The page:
The U.S. Senate appears be taking up the battle over the medical marijuana. Two Democrats and one Republican are introducing a bill that would protect medical marijuana patients, doctors and businesses from federal prosecution in states that have legalized marijuana for medical purposes. 23 states and the District of Columbia permit the use of marijuana for prescribed medical purposes.
The bill also would remove marijuana from the category of most-dangerous drugs.
The bill, sponsored by Democrats Cory Booker of New Jersey and Kirsten Gillibrand of New York and Republic Rand Paul of Kentucky would give military veterans in states with medical marijuana laws easier access to the drug by allowing VA doctors to recommend medical marijuana.
Some of America’s 100 million chronic pain patients use marijuana to help treat their pain, and generally report it to be a help, but there is no real science on the subject. As one doctor told the National Pain Report recently, because of its classification as a Schedule 1 drug that has no medical benefit and its illegal status, studies essentially weren’t allowed.
A lower schedule for marijuana would not make it legal under federal law, but it may ease restrictions on research.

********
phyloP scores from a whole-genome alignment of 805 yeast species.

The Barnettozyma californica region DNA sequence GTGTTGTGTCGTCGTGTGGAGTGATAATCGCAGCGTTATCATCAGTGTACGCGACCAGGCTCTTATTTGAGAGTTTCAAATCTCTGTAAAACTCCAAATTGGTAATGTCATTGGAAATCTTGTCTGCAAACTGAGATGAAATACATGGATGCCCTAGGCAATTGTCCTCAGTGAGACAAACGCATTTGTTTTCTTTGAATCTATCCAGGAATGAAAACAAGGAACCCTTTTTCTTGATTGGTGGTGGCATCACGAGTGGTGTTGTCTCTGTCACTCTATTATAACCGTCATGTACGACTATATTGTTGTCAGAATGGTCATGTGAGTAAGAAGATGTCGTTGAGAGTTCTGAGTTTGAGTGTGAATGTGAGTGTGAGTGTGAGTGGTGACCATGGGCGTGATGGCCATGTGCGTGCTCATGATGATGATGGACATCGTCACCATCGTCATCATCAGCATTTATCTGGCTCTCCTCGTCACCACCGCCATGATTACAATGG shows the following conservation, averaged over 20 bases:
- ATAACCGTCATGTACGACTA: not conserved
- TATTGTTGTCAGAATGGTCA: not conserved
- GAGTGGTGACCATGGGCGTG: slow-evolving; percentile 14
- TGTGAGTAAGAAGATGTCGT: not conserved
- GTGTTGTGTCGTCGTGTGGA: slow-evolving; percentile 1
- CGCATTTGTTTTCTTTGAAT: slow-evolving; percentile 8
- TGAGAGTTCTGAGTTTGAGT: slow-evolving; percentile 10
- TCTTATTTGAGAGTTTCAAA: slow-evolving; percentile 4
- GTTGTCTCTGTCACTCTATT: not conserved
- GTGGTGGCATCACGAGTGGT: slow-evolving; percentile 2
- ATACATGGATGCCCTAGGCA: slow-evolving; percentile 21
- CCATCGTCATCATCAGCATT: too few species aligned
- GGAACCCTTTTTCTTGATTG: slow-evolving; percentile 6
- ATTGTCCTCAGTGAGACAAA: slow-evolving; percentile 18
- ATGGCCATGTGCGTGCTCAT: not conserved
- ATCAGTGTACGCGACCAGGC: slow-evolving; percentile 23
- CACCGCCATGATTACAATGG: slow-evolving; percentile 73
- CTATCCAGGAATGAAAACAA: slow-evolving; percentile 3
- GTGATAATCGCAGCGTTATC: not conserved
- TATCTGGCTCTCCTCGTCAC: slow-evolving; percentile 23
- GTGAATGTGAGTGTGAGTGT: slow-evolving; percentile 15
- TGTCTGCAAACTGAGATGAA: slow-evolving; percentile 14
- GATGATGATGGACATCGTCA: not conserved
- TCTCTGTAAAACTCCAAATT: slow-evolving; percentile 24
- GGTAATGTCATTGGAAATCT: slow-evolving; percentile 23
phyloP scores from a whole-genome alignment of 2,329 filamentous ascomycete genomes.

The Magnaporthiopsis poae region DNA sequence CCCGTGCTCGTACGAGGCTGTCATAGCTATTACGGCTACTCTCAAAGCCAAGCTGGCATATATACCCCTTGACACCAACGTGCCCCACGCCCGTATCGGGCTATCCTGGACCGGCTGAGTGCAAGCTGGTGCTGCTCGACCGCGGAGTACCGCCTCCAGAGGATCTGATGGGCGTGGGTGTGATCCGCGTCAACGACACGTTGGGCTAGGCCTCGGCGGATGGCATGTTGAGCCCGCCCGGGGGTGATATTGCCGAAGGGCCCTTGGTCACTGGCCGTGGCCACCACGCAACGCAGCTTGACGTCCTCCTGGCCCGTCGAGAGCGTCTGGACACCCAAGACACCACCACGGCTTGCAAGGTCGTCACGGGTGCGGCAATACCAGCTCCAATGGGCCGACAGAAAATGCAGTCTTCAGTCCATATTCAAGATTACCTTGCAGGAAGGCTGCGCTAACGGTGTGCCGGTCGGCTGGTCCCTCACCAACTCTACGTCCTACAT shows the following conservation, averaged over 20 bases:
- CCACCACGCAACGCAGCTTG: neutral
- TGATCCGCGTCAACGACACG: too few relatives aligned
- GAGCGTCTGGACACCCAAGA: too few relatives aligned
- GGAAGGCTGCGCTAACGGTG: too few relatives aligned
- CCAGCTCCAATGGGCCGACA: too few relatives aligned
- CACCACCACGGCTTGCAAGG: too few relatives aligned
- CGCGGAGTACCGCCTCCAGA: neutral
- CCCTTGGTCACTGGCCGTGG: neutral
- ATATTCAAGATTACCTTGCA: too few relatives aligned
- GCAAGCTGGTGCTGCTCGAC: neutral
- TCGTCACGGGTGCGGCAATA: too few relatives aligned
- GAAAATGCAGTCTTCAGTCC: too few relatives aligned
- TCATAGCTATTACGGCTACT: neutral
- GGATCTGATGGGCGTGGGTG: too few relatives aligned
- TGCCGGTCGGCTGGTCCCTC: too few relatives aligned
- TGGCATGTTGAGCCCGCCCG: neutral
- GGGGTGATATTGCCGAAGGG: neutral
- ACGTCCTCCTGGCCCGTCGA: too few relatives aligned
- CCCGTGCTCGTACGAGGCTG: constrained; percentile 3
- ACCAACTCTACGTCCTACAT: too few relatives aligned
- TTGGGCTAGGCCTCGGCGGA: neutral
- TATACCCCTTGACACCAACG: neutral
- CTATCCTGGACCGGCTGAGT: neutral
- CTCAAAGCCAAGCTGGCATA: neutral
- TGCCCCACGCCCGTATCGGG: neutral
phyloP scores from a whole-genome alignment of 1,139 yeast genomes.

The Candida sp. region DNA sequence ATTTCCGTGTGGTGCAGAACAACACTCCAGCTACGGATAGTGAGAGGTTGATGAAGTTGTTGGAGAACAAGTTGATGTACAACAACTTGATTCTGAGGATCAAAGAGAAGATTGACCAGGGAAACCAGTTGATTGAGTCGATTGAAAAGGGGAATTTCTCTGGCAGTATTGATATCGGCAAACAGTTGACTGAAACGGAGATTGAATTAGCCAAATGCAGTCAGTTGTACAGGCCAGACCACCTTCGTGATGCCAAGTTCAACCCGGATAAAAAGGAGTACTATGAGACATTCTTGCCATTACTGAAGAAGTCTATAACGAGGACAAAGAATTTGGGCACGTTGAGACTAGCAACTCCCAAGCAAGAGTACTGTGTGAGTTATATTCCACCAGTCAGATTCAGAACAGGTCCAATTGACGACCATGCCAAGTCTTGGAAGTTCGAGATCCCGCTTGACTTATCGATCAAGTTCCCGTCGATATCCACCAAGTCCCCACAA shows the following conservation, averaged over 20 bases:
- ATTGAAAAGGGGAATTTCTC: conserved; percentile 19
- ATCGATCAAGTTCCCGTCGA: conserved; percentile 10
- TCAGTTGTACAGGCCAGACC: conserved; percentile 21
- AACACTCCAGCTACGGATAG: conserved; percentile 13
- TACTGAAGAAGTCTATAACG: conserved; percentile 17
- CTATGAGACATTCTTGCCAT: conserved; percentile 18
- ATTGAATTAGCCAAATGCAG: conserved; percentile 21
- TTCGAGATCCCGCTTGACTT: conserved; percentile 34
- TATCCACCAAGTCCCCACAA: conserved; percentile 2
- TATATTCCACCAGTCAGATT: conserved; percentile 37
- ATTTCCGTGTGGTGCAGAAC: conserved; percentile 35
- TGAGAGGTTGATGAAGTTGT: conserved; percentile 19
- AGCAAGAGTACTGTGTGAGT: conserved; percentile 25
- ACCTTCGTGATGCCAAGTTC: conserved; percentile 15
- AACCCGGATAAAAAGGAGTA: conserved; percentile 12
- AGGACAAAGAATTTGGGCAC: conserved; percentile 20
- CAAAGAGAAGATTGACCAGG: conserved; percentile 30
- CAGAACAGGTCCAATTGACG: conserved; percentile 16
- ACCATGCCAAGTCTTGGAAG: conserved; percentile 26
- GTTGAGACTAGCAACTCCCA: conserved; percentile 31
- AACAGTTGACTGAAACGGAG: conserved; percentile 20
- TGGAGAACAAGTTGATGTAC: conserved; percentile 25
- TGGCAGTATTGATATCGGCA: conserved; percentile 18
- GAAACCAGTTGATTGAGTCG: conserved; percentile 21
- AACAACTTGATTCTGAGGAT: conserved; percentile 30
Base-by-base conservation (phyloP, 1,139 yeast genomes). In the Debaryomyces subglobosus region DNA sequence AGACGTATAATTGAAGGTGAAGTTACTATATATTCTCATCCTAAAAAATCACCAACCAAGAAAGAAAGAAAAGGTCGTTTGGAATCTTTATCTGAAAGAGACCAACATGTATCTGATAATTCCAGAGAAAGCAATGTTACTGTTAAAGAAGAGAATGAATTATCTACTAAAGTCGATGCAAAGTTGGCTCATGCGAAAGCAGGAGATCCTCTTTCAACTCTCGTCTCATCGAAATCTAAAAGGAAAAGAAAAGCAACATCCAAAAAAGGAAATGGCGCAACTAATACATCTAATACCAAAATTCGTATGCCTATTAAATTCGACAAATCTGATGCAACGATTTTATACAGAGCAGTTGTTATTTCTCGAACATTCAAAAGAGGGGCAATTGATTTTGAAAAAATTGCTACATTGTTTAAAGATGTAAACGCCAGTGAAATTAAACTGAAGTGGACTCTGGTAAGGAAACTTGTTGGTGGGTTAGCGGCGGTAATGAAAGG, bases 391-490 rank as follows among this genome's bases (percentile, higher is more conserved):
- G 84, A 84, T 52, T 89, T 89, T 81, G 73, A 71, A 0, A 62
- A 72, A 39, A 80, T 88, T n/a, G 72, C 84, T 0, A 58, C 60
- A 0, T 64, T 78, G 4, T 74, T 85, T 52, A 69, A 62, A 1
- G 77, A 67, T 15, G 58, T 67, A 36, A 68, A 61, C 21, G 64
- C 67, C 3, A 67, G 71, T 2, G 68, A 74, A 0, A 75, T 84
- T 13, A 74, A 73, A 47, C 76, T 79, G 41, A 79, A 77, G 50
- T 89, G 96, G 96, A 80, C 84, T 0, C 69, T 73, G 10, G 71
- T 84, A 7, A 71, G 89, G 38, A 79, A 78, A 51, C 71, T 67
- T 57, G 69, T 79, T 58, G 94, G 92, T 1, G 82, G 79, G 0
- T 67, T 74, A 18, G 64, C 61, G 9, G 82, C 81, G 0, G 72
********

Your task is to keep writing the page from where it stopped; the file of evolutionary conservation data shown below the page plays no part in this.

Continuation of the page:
Now, remember if you live in one of the 27 states where medical marijuana is not legal, this won’t change much. The bill doesn’t force states to legalize medical marijuana, but it does protect states that do from federal interference.
Legalizing marijuana for recreational use is picking up steam, In Alaska, adults 21 and older can now transport, buy or possess up to an ounce of marijuana and six plants. Washington D.C. just implemented a law approved by voters. Oregon voters approved a measure allowing adults to posses up to an ounce of marijuana in public and 8 ounces in their homes, set to take effect July 1.
Colorado and Washington previously passed similar ballot measures legalizing marijuana in 2012.
There are many strong voices still against marijuana legalization. Earlier this year, the American Academy of Pediatrics reaffirmed its opposition to legalizing marijuana for recreational or medical use.
The White House Office of Drug Control Policy has this statement on its website, which seems to try and find a middle ground but certainly doesn’t support legalization.
There’s no middle ground for Utah Congressman Jason Chaffetz. In February, he actually threatened Washington D.C. officials with going to jail before they made marijuana legal after voters approved an initiative. Marijuana is legal in D.C. and no public official has gone to jail as a result of that.
What do you think?
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